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Showing posts from 2018

Interpreting Windows performance gathered from VMware and Hyper-V Guest Machines

In this blog entry, I want to step back and revisit a topic I have blogged about much earlier (see and discuss how guest machine performance counters are impacted by virtualization in general. Based on those impacts, we can assess which performance measurements guest machines produce remain viable for diagnosing performance problems and understanding capacity issues. Depending on the type of performance counter, the impact of the virtualization environment varies considerably.
To begin, it is necessary to understand how both Hyper-V and the VMware ESX hypervisor affect the clocks and timers that are available on their guest machines. Essentially, Hyper-V intercepts all calls made from the guest OS to access hardware-based clock and timer services on the Host machine and substitutes a virtualized Time of Day clock value. The hypervisor takes pains to ensure that this virtual clock value sent to the guest is minimally consi…

Understanding Guest Machine CPU Priority Scheduling options under Hyper-V

CPU Priority scheduling options. In a final set of benchmark results on Guest machine performance when the physical CPUs on the Hyper-V Host are over-committed, we will look now at how effective the Hyper-V processor scheduling priority settings are at insulating preferred guest machines from the performance impact of an under-provisioned (or over-committed) Hyper-V Host machine. The results of two test scenarios where CPU Priority scheduling options were used are compared to the over-committed baseline (and the original native Windows baseline) are reported in the following table:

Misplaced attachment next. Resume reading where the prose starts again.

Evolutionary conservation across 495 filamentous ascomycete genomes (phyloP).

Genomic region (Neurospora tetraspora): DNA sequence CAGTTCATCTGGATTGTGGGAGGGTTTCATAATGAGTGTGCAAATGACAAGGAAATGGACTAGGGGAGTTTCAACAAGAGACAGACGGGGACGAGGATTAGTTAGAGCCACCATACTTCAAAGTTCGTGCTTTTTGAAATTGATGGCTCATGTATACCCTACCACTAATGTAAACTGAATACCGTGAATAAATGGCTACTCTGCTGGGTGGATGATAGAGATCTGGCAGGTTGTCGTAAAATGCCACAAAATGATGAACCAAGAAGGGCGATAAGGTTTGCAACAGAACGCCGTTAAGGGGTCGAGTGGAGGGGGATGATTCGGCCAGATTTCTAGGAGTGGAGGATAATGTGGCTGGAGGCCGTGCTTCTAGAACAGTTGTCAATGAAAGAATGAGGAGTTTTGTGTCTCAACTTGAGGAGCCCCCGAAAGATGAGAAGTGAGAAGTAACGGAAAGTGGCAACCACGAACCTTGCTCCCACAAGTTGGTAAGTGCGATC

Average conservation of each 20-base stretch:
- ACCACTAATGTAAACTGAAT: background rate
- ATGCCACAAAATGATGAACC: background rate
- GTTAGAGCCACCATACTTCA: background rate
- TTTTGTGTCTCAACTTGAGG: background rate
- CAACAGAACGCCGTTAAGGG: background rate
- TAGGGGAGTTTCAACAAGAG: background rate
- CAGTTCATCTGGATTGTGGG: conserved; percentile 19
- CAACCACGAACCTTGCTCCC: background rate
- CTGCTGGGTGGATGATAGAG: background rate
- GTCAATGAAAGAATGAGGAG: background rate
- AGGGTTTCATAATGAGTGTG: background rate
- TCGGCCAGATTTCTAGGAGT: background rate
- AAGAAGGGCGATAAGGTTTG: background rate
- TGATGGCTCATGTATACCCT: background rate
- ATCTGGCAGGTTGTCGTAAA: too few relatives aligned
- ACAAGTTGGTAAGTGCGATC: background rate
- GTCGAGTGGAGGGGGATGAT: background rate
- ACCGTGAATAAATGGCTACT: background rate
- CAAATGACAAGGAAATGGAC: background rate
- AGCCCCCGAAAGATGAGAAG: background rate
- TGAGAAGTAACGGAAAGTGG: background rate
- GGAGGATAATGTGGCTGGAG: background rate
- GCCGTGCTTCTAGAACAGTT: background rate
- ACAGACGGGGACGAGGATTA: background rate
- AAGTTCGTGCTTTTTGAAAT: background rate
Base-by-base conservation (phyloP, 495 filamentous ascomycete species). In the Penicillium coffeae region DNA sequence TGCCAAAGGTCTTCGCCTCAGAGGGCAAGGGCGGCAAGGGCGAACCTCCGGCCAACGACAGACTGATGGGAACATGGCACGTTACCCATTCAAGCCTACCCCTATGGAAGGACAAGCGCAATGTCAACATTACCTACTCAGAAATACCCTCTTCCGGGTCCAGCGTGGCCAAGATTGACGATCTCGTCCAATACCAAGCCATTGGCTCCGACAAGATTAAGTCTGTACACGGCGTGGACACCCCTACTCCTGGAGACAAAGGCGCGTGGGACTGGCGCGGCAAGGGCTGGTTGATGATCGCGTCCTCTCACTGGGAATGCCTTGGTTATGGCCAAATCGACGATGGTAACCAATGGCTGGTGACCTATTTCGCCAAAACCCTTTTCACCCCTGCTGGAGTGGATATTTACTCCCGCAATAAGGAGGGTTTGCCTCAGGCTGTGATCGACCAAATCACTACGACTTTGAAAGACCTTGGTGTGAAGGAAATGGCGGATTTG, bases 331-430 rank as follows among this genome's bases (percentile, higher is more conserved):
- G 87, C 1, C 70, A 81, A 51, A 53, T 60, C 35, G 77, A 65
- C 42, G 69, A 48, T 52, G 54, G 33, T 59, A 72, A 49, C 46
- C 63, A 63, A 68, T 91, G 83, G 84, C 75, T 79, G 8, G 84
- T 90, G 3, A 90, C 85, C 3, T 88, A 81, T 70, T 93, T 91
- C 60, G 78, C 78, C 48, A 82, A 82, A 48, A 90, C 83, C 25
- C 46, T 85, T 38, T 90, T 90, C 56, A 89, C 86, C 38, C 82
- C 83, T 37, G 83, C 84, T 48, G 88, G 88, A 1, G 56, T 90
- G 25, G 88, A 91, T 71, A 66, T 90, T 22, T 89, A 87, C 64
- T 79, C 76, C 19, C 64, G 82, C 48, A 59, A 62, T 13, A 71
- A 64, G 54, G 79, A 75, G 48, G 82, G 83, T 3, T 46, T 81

Configuration # guest machines CPUs per machine Best case elapsed time stretch factor Native machine 4 90 … 4 Guest machines (no priority) 4 2

Understanding Guest Machine Performance under Hyper-V: more benchmarks

Recognizing an under-provisioned guest machine Another set of benchmark results document the additional performance delays guest machines encounter when they execute on under-provisioned guest machines. I simulated this condition by executing the same benchmark on a guest Windows VM that had access to only two of the 4 available physical processors. Configured to use only two virtual processors, the benchmark program required 147 minutes to run to completion.

Obviously, in this scenario the performance of the benchmark workload being executed on the 2-way guest machine suffered because it did not have access to an adequate number of virtual processors. It is easy to see that this guest machine is under-provisioned in this example where the conditions are tightly controlled. The key is being able to recognize when guest machines that are executing an unknown workload are under-provisioned. Look for the combination of the following:

Each of the Hyper-V virtual processors allotted to the…